The High Pay Commission's Final Report - Cheques with Balances: Why tackling high pay is in the national interest

The High Pay Commission's Final Report - Cheques with Balances: Why tackling high pay is in the national interest


Author: Emma Grant

The High Pay Commission was an independent inquiry established by Compass with the support of the Joseph Rowntree Charitable Trust to look into high pay and boardroom pay across the public and private sectors

At the end of 2011, the Commission made 12 key recommendations in its final report, many of which mirror those raised in a consultation paper published by the Department for Business and Innovation Skills (for more information on the consultation paper, please click here).

The High Pay Commission's recommendations

  • Executives should be paid a basic salary, with remuneration committees electing to award one additional performance related element only where it is deemed necessary in the long term interests of the company.
  • An anonymised list of their top 10 highest paid employees outside the boardroom should be published.
  • Remuneration reports should be presented in a standardised format, incorporating and moving beyond best practice. As part of this the Commission recommends that all companies publish a figure for the total remuneration package received by each executive and a methodology for how it has been calculated.
  • All investment fund managers should fully disclose how they vote on all issues including those of remuneration.
  • Employees should be represented on remuneration committees as a first step to better engagement and accountability.
  • All publicly listed companies should annually publish a statement of the distribution of income over a period of three years, showing the percentage changes in: total staff costs; company reinvestment; shareholder dividends; executive team total package and tax paid.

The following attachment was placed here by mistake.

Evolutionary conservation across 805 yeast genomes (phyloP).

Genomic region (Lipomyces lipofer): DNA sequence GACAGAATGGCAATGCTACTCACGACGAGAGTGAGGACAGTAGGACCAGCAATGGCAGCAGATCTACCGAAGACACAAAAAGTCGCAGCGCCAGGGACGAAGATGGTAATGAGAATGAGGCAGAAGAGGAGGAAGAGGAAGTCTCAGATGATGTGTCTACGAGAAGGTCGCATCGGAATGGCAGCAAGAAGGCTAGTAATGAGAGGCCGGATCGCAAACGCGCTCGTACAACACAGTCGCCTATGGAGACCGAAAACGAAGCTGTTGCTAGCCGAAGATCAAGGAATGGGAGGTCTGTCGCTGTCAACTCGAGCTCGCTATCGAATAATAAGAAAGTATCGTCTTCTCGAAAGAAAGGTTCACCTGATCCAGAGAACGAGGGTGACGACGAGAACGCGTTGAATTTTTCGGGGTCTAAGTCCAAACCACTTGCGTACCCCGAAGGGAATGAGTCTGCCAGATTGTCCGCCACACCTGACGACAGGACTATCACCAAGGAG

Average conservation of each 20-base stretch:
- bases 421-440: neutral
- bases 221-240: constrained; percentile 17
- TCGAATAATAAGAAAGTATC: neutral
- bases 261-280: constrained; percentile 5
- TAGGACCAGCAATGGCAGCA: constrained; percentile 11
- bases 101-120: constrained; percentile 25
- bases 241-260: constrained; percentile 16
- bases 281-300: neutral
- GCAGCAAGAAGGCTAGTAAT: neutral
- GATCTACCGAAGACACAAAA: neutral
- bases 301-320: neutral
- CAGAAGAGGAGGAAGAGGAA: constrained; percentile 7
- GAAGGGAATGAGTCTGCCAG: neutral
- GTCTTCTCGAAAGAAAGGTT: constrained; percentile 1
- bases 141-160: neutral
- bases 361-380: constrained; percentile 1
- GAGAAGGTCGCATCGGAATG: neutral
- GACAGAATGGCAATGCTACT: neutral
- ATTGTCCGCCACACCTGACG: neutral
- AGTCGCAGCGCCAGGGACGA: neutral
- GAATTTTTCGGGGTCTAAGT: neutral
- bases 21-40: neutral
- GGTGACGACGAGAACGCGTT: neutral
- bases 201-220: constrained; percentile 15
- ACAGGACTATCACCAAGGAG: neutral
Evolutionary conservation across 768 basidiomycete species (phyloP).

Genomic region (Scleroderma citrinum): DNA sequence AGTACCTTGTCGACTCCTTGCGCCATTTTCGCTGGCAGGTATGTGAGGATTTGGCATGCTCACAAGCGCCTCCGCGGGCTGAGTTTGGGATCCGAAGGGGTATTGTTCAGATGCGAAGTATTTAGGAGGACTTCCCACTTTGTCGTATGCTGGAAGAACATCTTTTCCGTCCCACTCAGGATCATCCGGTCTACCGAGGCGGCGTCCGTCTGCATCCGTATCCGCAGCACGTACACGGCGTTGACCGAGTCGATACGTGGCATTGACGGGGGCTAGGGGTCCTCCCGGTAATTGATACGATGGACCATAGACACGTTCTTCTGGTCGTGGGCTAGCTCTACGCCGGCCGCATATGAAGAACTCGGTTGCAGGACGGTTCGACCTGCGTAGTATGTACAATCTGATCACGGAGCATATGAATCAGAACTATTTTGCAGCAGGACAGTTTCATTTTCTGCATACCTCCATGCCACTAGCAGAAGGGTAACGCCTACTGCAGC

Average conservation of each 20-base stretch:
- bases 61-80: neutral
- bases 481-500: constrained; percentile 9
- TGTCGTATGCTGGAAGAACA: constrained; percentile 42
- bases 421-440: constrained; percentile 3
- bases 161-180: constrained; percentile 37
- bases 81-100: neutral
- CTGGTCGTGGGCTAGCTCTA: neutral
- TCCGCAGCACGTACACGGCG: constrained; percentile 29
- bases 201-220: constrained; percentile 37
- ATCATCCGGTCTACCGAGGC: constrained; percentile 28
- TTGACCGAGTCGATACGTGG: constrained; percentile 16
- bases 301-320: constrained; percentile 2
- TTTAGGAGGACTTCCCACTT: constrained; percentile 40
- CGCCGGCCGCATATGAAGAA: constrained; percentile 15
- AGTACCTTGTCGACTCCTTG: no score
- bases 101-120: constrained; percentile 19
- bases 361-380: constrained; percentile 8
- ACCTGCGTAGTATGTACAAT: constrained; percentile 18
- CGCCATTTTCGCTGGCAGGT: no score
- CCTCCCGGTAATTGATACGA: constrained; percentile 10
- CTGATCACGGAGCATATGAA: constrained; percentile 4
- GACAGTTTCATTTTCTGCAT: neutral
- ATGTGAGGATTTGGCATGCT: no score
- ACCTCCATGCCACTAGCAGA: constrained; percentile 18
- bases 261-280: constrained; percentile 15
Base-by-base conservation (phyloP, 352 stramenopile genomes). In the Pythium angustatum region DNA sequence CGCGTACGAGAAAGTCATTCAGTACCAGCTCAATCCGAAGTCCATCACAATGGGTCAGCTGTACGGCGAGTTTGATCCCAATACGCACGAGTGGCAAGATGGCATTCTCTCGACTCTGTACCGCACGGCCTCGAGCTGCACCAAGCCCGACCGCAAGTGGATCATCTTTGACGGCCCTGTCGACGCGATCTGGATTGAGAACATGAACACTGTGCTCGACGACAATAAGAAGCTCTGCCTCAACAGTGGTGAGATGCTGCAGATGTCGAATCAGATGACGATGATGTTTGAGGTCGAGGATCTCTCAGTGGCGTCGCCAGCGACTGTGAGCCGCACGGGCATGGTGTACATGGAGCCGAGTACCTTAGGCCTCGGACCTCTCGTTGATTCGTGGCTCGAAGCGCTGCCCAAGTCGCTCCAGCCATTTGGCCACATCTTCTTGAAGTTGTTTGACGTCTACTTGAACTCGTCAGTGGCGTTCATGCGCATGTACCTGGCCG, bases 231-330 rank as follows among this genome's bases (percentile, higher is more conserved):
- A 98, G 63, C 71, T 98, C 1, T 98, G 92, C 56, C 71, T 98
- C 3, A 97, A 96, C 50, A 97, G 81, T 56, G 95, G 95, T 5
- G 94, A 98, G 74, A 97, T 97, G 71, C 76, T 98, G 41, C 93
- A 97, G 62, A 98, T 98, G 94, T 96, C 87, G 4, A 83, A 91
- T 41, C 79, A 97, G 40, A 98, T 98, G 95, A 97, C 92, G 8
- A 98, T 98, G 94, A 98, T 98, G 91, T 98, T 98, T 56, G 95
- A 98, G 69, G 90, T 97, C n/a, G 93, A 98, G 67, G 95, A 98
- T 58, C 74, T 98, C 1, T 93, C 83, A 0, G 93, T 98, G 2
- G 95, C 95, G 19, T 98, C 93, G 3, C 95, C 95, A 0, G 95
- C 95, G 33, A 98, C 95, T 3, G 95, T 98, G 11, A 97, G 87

• Shareholders should cast forward looking advisory votes on remuneration reports - votes on remuneration should be cast on remuneration arrangements for three years following the date of the vote and these arrangements should include future salary increases, bonus packages and all hidden benefits, giving shareholders a genuine say in the remuneration of executives.
  • Companies should invest in the talent pipeline - they should implement a defined and structured talent pipeline to ensure suitable and qualified successors are promoted from within the company where possible.
  • Recruitment of non-executives should be openly and publicly advertised, making remuneration committees open to a wider group, encouraging diversity and ending the closed shop culture of appointments.
  • Conflicts of interest of remuneration consultants should be reduced - companies should publish the extent and nature of all the services provided by remuneration consultants acknowledging this is only the first step if cross selling is seen to continue.
  • All publicly listed companies should publish fair pay reports as part of their remuneration reports to build trust in pay policies.
  • A permanent body should be established to monitor high pay - the Commission recommends this body is established on a social partnership basis, much like the Low Pay

Commission by government to: monitor pay trends at the top of the income distribution; police pay codes in UK companies; ensure company legislation is effective in ensuring transparency accountability and fairness in pay at the top of British Companies and report annually to government and the public on high pay.

Pay at the top of UK companies continues to attract a great deal of public attention, and the Government is expected to announce measures to address the issue soon.

Early indications are that the bar for reform will be set quite high.